Life-affecting Vacation

Lindsay Recknell Mental Health Leave a Comment

Have you ever been on a solo vacation? I have and it’s awesome. Seriously, kick-ass awesome.

I was reminded of the power behind these solo vacations after reading a blog post on Carli Lance (my friend Andrea is the creator – her concept of the Tiny Mammoth is inspiring) all about vacations that are outside the “norm” and she lists the “self-cation” as one of them.

My first, and biggest, solo-vacation was three days in Montreal followed by seven days in New England. I went to a hockey game at the Bell Centre in Montreal (scalped tickets all by myself!), spent a night on Cape Cod, walked the entire Freedom Trail, took myself to the theatre (Blue Man Group in the Charles Theatre in Boston was incredible!) and rode in an amphibious vehicle.

They say travel is an education in itself and I couldn’t agree more. This particular trip taught me that I had courage (being a little blonde girl scalping hockey tickets was interesting 🙂 ), I could mentally overcome awkwardness, (you ever tried to get a table for one in a French restaurant where you didn’t speak the language?!), and, with practice, I could also feel comfortable in my own skin with no one I knew around to validate me.

That was the biggest learning, I think…that even though I was by myself, I didn’t have to feel alone. That people weren’t actually staring at, and feeling sorry for, the woman eating dinner by herself…or, if they were, that it didn’t matter. I got to choose. If I wanted to wake early and read in bed while I drank my coffee – I got to. If I wanted to see the Michael Jackson tribute movie, I could…and did. And if I wanted to spend the entire day at the outlet mall, that was my choice to make.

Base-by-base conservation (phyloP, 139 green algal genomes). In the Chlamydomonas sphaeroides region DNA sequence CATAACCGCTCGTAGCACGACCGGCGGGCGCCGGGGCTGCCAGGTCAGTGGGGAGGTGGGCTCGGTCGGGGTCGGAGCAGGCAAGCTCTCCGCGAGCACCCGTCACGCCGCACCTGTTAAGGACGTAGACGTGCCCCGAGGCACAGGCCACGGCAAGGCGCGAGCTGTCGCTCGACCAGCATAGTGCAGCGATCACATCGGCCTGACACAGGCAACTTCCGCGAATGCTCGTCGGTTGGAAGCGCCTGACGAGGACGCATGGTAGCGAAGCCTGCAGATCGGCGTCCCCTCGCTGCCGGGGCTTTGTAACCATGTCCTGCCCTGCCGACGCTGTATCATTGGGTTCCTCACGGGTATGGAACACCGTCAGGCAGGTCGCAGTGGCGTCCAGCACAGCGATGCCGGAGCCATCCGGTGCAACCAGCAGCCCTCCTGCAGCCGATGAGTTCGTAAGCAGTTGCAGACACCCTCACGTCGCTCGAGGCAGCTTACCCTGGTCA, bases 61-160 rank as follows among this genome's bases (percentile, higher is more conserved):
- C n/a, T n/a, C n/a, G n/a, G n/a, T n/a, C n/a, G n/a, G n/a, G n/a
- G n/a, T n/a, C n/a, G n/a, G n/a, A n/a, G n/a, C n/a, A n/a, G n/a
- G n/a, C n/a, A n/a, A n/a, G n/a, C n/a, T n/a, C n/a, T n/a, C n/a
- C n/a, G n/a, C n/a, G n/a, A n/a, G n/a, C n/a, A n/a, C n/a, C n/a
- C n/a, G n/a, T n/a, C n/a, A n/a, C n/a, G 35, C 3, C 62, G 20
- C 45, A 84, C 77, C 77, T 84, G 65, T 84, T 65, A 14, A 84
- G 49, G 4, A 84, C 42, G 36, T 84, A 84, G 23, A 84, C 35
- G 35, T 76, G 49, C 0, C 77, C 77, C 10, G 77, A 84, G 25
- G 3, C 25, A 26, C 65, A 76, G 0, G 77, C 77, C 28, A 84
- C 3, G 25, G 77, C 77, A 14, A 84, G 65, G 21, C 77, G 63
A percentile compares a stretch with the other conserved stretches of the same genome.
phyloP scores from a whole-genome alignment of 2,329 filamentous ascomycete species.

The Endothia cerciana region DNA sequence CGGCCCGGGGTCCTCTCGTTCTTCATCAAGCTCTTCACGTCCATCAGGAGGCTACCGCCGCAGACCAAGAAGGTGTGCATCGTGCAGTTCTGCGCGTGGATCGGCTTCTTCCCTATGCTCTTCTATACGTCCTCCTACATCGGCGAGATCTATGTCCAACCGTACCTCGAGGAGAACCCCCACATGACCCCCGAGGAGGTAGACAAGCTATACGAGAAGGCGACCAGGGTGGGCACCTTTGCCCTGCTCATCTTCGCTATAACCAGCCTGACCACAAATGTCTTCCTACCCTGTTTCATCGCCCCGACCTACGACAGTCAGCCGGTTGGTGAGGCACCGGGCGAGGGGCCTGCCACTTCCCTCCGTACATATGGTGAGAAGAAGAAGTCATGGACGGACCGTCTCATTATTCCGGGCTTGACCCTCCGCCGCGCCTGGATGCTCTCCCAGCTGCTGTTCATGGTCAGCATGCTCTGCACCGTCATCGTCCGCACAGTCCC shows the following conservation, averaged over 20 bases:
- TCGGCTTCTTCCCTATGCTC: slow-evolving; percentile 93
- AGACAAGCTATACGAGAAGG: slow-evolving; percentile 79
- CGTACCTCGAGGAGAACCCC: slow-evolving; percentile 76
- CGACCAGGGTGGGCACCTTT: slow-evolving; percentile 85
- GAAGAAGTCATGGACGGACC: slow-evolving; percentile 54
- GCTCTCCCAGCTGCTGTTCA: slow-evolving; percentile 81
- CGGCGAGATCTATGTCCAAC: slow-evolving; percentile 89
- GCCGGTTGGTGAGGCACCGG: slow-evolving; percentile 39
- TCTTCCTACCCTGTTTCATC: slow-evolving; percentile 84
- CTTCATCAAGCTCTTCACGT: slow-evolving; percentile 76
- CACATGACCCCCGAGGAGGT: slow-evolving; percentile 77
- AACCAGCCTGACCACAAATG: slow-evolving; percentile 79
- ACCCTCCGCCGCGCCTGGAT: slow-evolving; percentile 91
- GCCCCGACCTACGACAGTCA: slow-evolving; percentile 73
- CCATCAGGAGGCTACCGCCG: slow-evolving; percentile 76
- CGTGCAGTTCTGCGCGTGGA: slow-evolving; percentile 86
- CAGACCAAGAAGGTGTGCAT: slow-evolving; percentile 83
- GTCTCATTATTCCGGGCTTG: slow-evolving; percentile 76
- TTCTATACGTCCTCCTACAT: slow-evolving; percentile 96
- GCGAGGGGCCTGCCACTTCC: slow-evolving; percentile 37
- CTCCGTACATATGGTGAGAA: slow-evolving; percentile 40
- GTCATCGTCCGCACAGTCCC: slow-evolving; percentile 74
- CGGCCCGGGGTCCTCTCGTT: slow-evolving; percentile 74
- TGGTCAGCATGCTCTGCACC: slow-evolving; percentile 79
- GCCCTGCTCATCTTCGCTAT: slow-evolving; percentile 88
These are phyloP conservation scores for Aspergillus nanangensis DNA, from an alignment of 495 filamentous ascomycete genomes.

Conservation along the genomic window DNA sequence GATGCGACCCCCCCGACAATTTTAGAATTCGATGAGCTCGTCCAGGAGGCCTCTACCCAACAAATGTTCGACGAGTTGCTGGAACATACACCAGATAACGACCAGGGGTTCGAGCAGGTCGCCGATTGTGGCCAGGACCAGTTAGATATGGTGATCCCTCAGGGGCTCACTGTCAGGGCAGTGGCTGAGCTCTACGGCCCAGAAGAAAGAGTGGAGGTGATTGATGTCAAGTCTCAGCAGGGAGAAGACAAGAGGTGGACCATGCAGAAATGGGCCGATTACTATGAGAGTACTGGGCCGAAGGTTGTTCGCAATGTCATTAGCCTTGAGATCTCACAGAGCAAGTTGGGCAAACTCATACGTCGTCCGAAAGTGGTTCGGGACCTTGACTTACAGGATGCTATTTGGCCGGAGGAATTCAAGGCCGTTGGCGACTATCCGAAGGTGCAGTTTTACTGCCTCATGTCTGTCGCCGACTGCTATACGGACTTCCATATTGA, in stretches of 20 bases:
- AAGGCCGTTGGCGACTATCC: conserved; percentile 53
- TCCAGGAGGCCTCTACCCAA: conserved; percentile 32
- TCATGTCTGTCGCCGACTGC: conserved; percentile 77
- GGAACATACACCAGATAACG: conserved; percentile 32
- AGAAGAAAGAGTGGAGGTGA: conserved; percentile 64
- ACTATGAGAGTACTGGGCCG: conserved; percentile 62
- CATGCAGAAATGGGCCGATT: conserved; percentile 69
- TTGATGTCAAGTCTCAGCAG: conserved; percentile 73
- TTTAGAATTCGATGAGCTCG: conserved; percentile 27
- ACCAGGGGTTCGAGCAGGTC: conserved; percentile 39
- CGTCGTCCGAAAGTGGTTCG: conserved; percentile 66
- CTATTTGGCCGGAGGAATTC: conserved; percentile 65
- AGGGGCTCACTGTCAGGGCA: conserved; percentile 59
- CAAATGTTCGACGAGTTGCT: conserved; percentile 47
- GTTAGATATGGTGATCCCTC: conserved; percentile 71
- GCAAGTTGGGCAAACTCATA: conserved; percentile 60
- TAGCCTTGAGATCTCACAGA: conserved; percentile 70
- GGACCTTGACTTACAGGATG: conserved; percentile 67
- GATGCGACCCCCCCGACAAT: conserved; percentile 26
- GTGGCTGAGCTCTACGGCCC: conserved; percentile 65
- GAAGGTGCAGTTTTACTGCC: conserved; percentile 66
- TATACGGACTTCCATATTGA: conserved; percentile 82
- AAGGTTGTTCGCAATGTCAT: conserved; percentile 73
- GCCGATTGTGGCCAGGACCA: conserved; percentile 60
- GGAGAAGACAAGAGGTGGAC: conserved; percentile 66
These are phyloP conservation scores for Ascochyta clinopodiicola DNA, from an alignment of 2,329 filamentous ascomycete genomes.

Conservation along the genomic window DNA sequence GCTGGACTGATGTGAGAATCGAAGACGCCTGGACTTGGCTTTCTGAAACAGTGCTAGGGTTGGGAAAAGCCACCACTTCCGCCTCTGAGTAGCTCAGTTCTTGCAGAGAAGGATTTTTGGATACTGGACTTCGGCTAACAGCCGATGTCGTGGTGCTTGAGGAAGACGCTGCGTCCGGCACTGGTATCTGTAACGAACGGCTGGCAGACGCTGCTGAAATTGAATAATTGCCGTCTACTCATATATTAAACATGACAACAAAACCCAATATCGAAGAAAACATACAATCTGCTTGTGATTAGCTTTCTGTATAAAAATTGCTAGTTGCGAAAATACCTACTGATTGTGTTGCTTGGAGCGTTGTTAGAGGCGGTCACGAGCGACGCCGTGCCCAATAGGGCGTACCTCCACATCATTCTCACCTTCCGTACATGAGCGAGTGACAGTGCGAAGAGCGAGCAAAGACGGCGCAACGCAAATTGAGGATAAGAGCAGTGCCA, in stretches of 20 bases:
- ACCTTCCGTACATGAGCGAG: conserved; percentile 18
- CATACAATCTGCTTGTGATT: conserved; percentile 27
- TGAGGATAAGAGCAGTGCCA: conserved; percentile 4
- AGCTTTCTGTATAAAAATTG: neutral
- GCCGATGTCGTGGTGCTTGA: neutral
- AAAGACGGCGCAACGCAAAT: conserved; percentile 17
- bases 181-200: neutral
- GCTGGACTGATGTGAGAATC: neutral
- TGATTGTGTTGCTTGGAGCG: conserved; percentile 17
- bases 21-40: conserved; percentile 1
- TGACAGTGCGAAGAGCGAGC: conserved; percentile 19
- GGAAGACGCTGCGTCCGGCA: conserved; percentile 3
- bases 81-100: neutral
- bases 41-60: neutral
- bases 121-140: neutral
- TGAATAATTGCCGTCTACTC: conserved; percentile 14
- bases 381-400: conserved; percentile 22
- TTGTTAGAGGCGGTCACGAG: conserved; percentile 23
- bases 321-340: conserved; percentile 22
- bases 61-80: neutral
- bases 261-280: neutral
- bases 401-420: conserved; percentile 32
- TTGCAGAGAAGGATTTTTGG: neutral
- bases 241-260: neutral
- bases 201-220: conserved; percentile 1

I loved it. It was over 10 years ago and I still think about that trip often. I was single then, without too much responsbility and sometimes I think that where I’m at now in life, those kinds of literally life-affecting trips are no longer possible.


Going on a trip by yourself doesn’t mean you don’t love your spouse or your family and don’t want to share an experience with them. It definitely doesn’t mean you hate your life and need to get away from it. And it for sure doesn’t mean you’re trying to punish anyone by asking them to “hold down the fort” for a few days.

What it does mean is you’ll come back rejuvenated. More confident. With an increased education and life experience, highly likely making you feel like a better wife/husband, mother/father, daughter/son and colleague.

What’s the price of not doing it?

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